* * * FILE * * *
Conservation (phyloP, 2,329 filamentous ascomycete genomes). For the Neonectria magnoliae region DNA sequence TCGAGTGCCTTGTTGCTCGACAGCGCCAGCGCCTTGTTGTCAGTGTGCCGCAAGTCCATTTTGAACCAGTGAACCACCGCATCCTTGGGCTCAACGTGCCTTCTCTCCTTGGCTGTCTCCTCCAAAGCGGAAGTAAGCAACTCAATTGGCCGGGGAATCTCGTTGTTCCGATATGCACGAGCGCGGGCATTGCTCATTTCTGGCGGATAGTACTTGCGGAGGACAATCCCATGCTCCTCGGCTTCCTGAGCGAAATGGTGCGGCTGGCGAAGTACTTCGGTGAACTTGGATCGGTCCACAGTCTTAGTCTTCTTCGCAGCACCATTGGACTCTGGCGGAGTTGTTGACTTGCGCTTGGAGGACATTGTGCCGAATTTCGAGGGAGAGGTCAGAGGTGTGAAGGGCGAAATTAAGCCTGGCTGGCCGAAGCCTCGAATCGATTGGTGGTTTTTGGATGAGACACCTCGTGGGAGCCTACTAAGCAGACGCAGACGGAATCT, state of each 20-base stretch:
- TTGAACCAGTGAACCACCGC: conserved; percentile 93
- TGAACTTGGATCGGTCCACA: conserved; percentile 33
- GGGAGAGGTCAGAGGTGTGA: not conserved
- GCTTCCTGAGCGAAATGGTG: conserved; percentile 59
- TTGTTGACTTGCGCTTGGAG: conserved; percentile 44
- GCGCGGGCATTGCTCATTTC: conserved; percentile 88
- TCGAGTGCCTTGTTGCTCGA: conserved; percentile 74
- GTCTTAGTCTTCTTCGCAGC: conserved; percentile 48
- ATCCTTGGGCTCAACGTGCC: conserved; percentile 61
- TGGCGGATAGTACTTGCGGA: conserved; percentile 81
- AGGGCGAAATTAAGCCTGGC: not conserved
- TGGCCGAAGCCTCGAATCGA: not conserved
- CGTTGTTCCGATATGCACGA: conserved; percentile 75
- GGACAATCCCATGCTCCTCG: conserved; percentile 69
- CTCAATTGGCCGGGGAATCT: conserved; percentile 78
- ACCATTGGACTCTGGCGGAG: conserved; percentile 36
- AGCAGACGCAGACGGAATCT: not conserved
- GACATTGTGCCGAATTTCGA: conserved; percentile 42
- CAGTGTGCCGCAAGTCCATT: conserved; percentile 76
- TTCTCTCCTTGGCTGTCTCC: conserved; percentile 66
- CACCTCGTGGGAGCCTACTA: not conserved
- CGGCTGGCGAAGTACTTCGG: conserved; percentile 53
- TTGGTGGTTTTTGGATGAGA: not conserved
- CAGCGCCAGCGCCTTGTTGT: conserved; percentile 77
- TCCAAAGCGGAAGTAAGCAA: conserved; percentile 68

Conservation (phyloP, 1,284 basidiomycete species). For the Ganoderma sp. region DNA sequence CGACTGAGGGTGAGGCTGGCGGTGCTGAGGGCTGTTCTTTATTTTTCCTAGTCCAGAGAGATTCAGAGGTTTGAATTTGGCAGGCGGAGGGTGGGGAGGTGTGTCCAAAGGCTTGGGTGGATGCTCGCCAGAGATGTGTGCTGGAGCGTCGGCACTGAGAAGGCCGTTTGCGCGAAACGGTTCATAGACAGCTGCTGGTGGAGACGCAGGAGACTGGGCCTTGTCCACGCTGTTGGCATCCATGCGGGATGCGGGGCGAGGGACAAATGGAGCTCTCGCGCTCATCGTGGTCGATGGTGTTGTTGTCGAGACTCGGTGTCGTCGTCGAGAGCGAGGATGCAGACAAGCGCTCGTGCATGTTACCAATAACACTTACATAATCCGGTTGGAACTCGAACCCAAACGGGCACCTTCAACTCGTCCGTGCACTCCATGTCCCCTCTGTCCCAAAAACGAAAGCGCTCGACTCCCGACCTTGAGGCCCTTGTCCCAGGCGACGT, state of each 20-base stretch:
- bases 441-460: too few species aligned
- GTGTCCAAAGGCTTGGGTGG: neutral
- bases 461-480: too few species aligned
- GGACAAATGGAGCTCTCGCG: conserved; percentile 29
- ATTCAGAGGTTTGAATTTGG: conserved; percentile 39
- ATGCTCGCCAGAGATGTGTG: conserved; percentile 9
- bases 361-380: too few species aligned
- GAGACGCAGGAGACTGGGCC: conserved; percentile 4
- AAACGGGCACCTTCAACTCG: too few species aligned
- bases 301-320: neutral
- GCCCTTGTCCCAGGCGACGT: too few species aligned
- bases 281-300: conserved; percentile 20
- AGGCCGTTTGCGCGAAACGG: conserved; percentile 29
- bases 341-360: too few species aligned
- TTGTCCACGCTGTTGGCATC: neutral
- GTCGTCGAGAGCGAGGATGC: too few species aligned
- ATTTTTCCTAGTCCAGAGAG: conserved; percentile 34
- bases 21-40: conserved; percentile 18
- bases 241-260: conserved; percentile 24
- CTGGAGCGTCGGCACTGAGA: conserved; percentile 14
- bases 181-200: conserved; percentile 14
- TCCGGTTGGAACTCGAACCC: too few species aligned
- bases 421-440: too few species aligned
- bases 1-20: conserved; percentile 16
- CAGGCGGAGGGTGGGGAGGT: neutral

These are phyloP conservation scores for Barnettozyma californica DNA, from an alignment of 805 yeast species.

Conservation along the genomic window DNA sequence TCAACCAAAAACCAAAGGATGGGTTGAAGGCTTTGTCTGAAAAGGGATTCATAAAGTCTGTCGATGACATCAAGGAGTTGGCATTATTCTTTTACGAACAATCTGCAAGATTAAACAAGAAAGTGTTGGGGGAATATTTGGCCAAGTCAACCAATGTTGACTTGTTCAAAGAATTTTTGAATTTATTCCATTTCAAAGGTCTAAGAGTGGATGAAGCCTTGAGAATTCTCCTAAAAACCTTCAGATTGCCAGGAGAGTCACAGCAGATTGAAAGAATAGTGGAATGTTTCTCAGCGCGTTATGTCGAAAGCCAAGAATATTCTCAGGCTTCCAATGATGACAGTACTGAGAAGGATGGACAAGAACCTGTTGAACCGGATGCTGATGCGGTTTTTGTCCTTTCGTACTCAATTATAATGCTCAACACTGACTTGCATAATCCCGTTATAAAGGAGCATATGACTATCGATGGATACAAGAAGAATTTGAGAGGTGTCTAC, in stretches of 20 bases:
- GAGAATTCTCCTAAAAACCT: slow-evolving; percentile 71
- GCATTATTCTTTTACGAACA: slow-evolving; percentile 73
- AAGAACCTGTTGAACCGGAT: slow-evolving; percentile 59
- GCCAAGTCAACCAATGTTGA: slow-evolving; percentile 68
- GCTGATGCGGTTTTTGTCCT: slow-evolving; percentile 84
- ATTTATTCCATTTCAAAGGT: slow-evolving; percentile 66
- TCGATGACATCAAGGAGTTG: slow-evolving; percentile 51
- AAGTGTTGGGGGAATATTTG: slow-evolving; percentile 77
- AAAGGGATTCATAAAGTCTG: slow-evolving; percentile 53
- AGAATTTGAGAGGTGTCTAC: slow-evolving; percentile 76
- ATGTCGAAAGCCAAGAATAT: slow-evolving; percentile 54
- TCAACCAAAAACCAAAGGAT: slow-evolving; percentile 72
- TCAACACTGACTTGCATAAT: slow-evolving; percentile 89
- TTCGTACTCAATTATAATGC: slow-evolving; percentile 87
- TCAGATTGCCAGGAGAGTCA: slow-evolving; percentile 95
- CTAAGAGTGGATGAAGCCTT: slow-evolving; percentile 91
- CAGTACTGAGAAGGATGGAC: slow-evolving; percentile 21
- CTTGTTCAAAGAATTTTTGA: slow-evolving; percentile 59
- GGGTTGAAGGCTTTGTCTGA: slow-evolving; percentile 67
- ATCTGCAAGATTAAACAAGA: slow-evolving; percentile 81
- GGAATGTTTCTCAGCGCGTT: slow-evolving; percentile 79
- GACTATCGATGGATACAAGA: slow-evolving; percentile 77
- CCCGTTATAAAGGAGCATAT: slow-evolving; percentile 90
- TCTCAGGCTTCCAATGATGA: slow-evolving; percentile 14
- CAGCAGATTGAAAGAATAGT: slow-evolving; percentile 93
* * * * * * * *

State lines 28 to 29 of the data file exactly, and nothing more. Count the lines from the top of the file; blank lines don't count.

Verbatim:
- bases 441-460: too few species aligned
- GTGTCCAAAGGCTTGGGTGG: neutral